It has long been known that toxic chemicals affect the human brain, but more recent discoveries suggest that the lion’s share of the damage occurs in the brains of children.
Typically, the discovery of this damage begins with the brains of adults. That is, researchers notice a significant “bump” in the numbers of grownups in a geographic area or working in a specific industry who are exposed to lead and experiencing odd inabilities to learn, remember or perform a task repeatedly. Lead is the first chemical of its kind to be directly linked to these sorts of cognitive decline.
But adults are only the tip of the iceberg. Children, from the fetal stage through adolescence, are more vulnerable than adolescents and adults primarily because their developing brains undergo a number of intricate – and even today not well understood – series of changes or evolutions.
These changes can be disrupted or thrown off track by the ingestion or absorption of dangerous chemicals, even at subclinical levels. For example, while massive exposure to lead in the form of paint can result in readily identifiable deficits – a loss of function in the hippocampus, the brain’s geocentric location that supports learning and memory – lesser exposures can still have long-term effects in both levels of intelligence and forms of normal behavior. The child’s failure to learn how to tie a shoe, even after repeated lessons, is a prime example of the brain’s failure to use BNDF (brain-derived neurotropic factor) signaling as a result of lead exposure, which slows or even reverses vesicle transport.
According to cognitive scientists, one out of every six children born in industrialized nations between 1960 and 1980 – a period when gasoline was leaded – may have lost half or more of their IQ scores if they were above the rank of 130. This ratio typically represents those with greater intelligence, and their “dumbing down” increased the ranks of the average, or those whose IQs are measured at less than 70.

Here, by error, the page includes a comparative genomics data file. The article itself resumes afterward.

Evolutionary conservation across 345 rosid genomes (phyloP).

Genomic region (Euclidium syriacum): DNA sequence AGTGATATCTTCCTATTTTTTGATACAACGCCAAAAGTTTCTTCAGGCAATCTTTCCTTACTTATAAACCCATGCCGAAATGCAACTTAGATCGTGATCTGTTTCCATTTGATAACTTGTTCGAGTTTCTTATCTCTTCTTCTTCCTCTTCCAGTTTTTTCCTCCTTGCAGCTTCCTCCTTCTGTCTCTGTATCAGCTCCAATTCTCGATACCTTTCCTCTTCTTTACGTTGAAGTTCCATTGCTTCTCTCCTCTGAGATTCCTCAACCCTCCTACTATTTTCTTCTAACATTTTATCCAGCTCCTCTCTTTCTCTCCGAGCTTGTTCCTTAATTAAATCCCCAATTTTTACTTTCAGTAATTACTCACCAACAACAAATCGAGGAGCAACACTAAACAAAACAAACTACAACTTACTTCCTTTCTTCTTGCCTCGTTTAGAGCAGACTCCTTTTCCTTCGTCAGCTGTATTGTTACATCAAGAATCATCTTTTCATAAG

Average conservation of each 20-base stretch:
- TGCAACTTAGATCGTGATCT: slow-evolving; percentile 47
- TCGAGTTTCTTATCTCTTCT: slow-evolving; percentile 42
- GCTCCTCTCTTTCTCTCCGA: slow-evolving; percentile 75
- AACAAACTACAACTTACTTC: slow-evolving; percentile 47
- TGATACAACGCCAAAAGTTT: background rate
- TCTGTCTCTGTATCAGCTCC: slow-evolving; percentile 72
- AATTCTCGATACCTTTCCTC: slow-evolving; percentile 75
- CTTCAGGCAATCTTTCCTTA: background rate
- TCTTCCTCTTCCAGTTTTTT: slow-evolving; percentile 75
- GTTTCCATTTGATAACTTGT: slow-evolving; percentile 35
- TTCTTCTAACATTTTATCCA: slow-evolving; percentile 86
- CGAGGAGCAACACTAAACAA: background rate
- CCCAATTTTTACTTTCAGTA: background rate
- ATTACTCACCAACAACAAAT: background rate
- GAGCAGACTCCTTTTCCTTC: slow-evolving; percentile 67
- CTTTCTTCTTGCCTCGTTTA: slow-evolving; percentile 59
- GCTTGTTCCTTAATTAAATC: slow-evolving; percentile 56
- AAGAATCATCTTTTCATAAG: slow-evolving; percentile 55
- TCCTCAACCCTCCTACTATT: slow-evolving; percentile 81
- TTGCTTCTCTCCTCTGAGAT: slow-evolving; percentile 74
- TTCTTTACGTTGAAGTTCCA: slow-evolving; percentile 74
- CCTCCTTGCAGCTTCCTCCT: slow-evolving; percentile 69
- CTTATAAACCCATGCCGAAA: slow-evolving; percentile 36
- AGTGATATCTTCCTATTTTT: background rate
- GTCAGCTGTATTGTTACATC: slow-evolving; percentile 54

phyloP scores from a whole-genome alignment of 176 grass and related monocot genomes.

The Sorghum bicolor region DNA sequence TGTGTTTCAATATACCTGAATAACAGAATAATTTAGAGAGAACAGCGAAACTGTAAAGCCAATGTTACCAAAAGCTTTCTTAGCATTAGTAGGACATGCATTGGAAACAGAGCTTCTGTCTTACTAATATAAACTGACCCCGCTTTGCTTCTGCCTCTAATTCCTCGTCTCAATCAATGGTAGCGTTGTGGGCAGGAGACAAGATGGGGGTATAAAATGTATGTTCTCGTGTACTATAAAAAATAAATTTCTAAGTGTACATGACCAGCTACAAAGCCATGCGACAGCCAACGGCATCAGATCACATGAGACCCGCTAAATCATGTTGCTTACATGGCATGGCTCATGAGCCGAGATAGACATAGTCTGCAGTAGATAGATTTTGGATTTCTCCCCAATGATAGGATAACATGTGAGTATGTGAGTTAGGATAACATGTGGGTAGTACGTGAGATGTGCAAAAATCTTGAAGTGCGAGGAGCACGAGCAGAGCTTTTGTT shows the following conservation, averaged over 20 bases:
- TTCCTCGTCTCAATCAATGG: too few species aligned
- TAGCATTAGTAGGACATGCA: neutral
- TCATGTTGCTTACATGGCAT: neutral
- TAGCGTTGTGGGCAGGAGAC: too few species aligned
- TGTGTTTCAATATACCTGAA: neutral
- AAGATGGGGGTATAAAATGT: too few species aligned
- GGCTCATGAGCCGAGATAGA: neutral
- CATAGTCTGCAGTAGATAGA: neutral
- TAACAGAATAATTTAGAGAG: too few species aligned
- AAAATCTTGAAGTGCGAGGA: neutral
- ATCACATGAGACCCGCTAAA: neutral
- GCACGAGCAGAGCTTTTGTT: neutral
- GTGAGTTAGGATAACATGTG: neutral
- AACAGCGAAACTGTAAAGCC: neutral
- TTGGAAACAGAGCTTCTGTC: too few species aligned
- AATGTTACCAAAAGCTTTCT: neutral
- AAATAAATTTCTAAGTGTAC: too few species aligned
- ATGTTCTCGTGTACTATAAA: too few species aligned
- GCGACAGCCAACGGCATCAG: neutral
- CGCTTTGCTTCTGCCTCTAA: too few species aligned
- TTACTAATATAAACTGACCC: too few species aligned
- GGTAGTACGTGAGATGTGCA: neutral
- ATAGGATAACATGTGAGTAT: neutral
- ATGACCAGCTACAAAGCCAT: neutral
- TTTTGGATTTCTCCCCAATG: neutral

But the deficit isn’t merely in the form of lowered IQs. Lead exposure can result in shortened attention spans (ADD and ADHD), slow motor coordination and an inability to play team sports, and heightened aggression. In later life, these deficits may in turn provoke Parkinson’s disease, Lou Gehrig’s disease (amyotrophic lateral sclerosis), Huntington’s disease, and spinal muscular atropy, among others.
One of the most enlightening and surprising theories to emerge from the study of lead’s effect on the human brain was the fact that the high levels of lead in gasoline from the 1960s to the 1980s were also the impetus behind rising levels of violent crime. These levels almost exactly mirror one another according to a chart from the online news site Mother Jones, which apparently collaborated with the U. S. Geological Survey and the Department of Justice to arrive at the figures.
Exposure to toxic chemicals not only reduces cognitive power but leads to neurodevelopmental disorders, or NDDs, like autism and mental retardation. Nor is the pathway of exposure confined to a few really dangerous chemicals. In fact, researchers have identified more than 200 industrial chemicals which are capable of doing the same amount of damage as lead, or more. And that 200 is just the beginning. In laboratories, using animal test subjects, researchers have isolated more than 1,000 chemicals that can affect the brain.
With the exception of arsenic, lead, methylmercury, PCBs and toluene – which are duly recorded on the Hazardous Substances Data Bank of the National Library of Medicine – none of the 200 chemicals known to have adverse effects on the human brain have been thoroughly analyzed for their levels and forms of neurotoxicity. Nor are most of these toxic chemicals regulated to reflect their toxicity.
Even worse, more than 50 percent of the 200 chemicals mentioned above form the backbone of industry and manufacturing, and their broad field of exposure touches almost every human being in the developed world at least peripherally.
Testing these chemicals is a very effective public health measure, but even when tested most companies are reluctant to reveal the results, which may contain proprietary information. As a result, most cases end up in court being tried by law firms whose focus is on brain injury. One of these is the Belt Law Firm, a Birmingham personal injury attorney with a reputation as being the best mobile brain injury lawyer in the entire region, and not without cause.
Until public safety aligns itself with the definition of “proprietary”, such lawsuits are likely to continue, because most firms would rather risk losing a toxic tort than reveal how their products are made. That alone should be a warning to the American public.
About the Author:
SimplyLili is a PhD student in Social Psychology, and an avid blogger on a plethora of topics that warrant social responsibility. She is a self-proclaimed nerd, and her 3 fave things are cheesecake, rainy days, and pugs.
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